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Wednesday 4th October 2023  

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Student life at Soar House, Quorn, in the 1960s

Paul Dilks was a student at Loughborough College of Education from 1966 to 1969 and his hall of residence was at Soar House on Soar Road in Quorn, when John and Kate Hutchinson were Resident Tutor and Matron. Paul went on to have a career in teaching in Derby, and now retired he has kindly shared his memories of living at Soar House. Kate has also added a few reflections of own. Paul continues:

"I consider myself blessed and fortunate in being placed at Soar House where the quality of life was so amenable that most of the chaps said “give me a tenner a week for beer and I will stay for life”.

Mr and Mrs Hutchinson and their two young children lived in the house and Mr Hutchinson , who had taught in Nottingham before Soar was resident tutor and also a lecturer on the Creative Design course at Loughborough College of Education. His wife was Hall matron.

Soar House also used the Dower House which was further into the village centre [now part of Dower House Gardens]. It was basically called “ The Annexe” by Soar House dwellers.

Students were either future P.E. Teachers (jocks!) or craft teachers on the new Creative Design course (chippies!). We enjoyed five course waitress served meals every evening and on Wednesdays, personal tutors would be our guests and at the top table, wine was served. There were endless jugs of soup and endless pots of after dinner coffee. Full English breakfast with all trimmings were our daily round and at 10.00 p.m. a generous supper was laid out on a table in the hall if you could beat the jocks to it! Unlike my previous sixth form alumni , I put weight on in term time whilst they longed for home cooked food.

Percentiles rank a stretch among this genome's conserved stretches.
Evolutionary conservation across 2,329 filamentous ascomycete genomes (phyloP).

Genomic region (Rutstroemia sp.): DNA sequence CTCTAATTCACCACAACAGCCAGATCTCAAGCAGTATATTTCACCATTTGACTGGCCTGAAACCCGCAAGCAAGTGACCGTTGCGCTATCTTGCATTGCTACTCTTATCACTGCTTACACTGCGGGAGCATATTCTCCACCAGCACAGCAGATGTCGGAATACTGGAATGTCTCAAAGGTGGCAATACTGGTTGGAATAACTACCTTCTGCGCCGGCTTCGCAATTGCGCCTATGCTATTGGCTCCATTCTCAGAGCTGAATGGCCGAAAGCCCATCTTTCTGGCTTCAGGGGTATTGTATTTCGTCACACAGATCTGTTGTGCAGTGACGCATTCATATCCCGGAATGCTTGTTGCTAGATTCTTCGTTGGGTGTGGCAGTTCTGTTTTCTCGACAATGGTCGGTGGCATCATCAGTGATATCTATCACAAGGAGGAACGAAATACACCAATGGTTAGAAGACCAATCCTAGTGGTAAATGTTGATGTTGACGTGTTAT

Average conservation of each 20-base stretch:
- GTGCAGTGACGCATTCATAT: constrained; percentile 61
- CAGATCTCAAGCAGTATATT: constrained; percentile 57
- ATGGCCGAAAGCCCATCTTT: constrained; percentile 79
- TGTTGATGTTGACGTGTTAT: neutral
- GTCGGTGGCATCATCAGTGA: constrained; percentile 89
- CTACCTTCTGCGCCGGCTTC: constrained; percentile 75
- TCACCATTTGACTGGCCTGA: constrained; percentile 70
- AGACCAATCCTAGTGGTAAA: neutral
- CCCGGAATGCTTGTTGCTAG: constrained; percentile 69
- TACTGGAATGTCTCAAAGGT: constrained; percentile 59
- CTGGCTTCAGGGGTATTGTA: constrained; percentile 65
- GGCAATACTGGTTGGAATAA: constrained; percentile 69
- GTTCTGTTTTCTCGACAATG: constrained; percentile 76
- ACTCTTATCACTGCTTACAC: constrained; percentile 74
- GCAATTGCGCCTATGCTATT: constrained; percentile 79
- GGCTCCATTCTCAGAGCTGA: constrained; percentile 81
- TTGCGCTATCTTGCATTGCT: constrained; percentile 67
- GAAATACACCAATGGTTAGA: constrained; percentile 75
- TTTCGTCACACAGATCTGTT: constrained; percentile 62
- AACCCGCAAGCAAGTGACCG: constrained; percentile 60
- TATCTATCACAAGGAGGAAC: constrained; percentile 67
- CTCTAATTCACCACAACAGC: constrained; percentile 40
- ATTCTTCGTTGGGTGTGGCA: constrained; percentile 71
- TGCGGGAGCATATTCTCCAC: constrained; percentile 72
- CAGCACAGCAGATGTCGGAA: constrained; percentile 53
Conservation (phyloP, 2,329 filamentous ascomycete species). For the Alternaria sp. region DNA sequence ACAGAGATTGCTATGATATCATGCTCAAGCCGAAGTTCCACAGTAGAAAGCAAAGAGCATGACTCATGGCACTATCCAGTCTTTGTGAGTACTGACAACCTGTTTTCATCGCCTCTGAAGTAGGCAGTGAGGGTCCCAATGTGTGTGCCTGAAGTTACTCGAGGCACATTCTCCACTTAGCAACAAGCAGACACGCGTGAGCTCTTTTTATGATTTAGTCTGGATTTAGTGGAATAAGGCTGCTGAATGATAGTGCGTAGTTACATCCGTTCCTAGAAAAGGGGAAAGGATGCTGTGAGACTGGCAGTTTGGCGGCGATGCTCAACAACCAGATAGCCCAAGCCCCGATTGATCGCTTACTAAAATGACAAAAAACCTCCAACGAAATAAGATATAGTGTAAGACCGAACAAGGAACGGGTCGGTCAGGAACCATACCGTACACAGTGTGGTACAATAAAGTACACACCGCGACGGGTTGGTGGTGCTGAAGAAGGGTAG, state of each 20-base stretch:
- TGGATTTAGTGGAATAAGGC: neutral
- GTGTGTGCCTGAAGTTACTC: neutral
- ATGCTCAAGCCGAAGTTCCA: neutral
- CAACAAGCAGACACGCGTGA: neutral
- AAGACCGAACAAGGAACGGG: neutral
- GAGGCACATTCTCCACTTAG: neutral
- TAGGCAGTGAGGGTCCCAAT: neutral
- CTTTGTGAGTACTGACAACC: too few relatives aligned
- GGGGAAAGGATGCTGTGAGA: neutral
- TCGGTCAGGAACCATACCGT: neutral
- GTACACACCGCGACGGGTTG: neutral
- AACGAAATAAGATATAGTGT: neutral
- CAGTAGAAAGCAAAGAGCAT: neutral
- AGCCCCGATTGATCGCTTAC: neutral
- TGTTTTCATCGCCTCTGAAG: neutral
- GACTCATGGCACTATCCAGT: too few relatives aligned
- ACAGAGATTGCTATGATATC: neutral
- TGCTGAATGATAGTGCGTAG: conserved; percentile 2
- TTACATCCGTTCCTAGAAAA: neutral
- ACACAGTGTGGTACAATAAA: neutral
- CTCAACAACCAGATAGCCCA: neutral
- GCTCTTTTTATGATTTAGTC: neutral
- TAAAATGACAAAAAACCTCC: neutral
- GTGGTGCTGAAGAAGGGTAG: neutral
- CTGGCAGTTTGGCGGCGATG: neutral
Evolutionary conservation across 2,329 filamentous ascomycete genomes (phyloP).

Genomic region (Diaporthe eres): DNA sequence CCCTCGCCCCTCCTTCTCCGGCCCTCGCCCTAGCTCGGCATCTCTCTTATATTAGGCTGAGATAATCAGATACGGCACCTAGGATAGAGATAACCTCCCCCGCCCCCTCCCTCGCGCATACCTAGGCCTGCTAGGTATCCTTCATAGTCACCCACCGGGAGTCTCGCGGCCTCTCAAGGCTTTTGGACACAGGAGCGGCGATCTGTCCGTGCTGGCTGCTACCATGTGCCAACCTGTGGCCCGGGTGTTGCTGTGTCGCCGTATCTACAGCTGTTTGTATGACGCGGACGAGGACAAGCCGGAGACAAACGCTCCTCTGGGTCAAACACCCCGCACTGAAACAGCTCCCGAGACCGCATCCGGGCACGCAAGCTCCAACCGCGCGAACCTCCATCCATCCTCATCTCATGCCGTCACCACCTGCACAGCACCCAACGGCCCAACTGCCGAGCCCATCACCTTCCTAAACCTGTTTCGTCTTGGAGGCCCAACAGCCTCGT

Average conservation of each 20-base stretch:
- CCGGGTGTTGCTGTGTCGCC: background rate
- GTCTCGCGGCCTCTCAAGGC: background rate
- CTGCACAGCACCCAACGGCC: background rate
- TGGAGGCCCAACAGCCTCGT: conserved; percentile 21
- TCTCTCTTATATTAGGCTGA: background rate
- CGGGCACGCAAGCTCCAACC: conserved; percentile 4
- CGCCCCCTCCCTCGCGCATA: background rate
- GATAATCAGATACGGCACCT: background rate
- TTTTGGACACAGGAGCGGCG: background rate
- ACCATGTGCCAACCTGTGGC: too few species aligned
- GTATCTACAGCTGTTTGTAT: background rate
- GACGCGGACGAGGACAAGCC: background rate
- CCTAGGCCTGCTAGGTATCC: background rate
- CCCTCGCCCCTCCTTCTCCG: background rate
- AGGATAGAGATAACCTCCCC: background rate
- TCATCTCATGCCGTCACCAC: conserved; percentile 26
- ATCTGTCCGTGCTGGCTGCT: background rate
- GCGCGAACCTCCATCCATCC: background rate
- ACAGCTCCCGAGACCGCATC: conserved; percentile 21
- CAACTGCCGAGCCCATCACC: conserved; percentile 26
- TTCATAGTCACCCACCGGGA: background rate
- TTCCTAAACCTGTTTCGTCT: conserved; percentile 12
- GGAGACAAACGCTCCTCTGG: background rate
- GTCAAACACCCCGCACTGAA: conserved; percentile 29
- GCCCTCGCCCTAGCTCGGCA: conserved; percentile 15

All the Sunday papers were laid out for us in the comfortable common room . The edifice had an air of Bertie Wooster about it if you cared to look at it in that way! We had a canoe house and tennis court in the garden through which the River Soar ran. The house was run on wartime RAF officer’s mess principles I was to learn later.

A college bus took us to college up through Charnwood Forest where we collected other students from Charnwood Hall. The bus returned us in the evening. All gratis! I was recently talking to an ex Loughborough College alumni in his 90’s . He was at Loughborough in the war and post war period and told me that the lanes around Charnwood Hall area were lined with stacks of artillery shells and large ordinance. There was no extra security or guarding apparent to him.

Below are three anecdotes of life with the Hutchinsons!

1. Upon arrival at Soar we were given a brief introductory welcome to explain how the house operated etc. It was explained that if we ever fell into or swam in the Soar we should immediately tell matron who “had some special medicine”. It was implied that this wonder drug would protect one from the teeming bacteria of the dreaded infected river if one swallowed any Soar water. Months later I took a canoe up the river and found some moorhens eggs. I thought that one of the Hutchinson little girls might like one for her nature table/collection, so with my hands full of paddle I simply carried the egg in my mouth.
Arriving back at the Soar House landing stage I decided to try what I think is called a telemark turn, as explained to me by one of the jocks who was an expert canoeist. I dug the paddle in the wrong way and executed half an Eskimo roll which resulted in my being upside down with the egg smashed up in my mouth. I swam clear and climbed onto the landing stage to see the canoe drifting downstream so I had recourse to dive in and rescue it.